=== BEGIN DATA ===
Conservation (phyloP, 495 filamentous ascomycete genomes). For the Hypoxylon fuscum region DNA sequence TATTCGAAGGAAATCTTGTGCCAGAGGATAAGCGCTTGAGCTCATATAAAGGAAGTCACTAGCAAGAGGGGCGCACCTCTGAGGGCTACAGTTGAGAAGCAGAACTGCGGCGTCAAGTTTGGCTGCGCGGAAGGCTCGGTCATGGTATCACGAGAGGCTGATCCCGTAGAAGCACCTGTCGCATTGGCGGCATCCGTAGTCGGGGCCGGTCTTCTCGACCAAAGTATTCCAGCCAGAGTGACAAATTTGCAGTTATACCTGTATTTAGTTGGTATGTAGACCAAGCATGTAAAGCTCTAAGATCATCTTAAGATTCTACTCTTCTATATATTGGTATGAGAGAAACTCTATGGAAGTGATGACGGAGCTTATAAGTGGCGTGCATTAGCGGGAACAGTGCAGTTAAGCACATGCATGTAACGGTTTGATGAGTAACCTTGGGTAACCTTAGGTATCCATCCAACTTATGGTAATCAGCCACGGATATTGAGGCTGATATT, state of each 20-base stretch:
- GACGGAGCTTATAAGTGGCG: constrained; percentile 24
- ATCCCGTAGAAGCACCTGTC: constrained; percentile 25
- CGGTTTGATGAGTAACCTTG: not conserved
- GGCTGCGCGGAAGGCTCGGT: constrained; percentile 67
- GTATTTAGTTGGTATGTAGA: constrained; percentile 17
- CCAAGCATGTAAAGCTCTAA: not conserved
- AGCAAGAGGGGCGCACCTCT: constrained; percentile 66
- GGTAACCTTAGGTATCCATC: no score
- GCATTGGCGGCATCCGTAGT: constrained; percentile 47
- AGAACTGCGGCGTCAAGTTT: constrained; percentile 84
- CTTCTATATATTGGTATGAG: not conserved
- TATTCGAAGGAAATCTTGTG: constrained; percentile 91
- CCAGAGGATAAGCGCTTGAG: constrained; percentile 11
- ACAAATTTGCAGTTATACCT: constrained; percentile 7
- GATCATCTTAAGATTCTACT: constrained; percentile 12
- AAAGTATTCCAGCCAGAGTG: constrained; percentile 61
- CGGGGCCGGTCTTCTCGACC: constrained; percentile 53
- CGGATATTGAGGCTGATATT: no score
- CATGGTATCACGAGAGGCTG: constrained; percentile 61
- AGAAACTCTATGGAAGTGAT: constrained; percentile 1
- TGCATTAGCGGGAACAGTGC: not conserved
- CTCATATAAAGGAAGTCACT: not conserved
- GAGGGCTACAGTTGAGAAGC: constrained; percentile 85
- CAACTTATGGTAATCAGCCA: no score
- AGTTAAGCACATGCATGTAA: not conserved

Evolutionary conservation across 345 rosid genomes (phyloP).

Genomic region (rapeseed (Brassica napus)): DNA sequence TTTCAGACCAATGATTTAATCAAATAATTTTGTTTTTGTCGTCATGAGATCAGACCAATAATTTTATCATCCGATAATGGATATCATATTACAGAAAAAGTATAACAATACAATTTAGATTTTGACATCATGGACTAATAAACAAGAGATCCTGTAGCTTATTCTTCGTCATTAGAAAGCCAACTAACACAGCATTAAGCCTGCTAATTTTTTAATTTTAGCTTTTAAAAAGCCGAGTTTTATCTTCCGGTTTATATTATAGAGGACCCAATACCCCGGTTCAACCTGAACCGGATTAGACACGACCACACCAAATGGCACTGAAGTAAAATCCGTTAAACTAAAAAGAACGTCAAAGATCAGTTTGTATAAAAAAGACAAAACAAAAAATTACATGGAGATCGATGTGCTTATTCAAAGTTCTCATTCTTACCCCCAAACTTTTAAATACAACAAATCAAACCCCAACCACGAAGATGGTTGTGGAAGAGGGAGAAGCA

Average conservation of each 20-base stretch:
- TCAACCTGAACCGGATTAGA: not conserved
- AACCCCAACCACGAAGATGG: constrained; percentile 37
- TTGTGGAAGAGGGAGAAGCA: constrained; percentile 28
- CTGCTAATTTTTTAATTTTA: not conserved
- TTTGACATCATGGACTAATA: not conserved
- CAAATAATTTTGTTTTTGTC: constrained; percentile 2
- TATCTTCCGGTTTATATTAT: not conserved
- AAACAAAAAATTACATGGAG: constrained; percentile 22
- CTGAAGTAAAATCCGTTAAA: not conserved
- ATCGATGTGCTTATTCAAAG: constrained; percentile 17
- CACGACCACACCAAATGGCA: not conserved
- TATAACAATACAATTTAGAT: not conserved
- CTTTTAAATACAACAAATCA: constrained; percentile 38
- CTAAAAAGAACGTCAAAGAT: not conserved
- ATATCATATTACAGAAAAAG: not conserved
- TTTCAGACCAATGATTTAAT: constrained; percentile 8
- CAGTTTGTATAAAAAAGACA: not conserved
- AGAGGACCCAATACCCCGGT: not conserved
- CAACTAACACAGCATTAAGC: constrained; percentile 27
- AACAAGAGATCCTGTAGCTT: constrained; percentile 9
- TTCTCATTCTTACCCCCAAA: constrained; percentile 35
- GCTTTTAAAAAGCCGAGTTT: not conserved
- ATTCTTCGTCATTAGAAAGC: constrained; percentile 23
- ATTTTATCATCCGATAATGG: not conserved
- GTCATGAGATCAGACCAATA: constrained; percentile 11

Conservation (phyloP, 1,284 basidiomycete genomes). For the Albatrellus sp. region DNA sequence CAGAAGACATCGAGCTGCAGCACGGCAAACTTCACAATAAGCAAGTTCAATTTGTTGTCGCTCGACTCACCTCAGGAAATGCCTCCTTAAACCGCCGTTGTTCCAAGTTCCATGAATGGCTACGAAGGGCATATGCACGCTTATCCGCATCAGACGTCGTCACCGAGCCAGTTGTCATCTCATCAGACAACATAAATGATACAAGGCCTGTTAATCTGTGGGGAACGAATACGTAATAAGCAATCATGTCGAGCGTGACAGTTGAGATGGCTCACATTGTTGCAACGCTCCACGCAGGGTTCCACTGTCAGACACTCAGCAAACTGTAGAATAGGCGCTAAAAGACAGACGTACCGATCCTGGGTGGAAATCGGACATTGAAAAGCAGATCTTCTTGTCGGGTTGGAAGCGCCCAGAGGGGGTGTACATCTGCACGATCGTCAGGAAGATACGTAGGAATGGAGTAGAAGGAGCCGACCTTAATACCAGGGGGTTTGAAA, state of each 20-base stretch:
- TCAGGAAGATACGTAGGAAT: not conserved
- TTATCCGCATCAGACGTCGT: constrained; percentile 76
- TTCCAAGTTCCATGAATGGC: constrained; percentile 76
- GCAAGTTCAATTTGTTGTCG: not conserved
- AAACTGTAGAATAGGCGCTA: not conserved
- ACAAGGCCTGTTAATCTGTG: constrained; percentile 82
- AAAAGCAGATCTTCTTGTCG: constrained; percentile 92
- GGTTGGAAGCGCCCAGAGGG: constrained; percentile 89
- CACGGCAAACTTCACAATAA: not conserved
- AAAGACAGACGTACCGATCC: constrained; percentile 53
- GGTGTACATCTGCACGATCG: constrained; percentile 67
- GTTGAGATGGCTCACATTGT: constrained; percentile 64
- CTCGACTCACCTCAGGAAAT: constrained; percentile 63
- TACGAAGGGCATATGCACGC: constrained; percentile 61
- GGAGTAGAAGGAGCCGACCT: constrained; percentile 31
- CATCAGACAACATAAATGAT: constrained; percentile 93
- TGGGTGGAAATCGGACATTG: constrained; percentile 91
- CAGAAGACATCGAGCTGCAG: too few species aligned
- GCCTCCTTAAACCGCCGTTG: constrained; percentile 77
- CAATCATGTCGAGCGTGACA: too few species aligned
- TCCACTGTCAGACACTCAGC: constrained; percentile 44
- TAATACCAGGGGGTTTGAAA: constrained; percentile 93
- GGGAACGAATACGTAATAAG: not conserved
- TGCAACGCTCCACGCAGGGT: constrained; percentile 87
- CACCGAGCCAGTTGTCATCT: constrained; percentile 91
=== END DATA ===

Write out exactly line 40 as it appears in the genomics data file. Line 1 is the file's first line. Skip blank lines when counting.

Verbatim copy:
- CACGACCACACCAAATGGCA: not conserved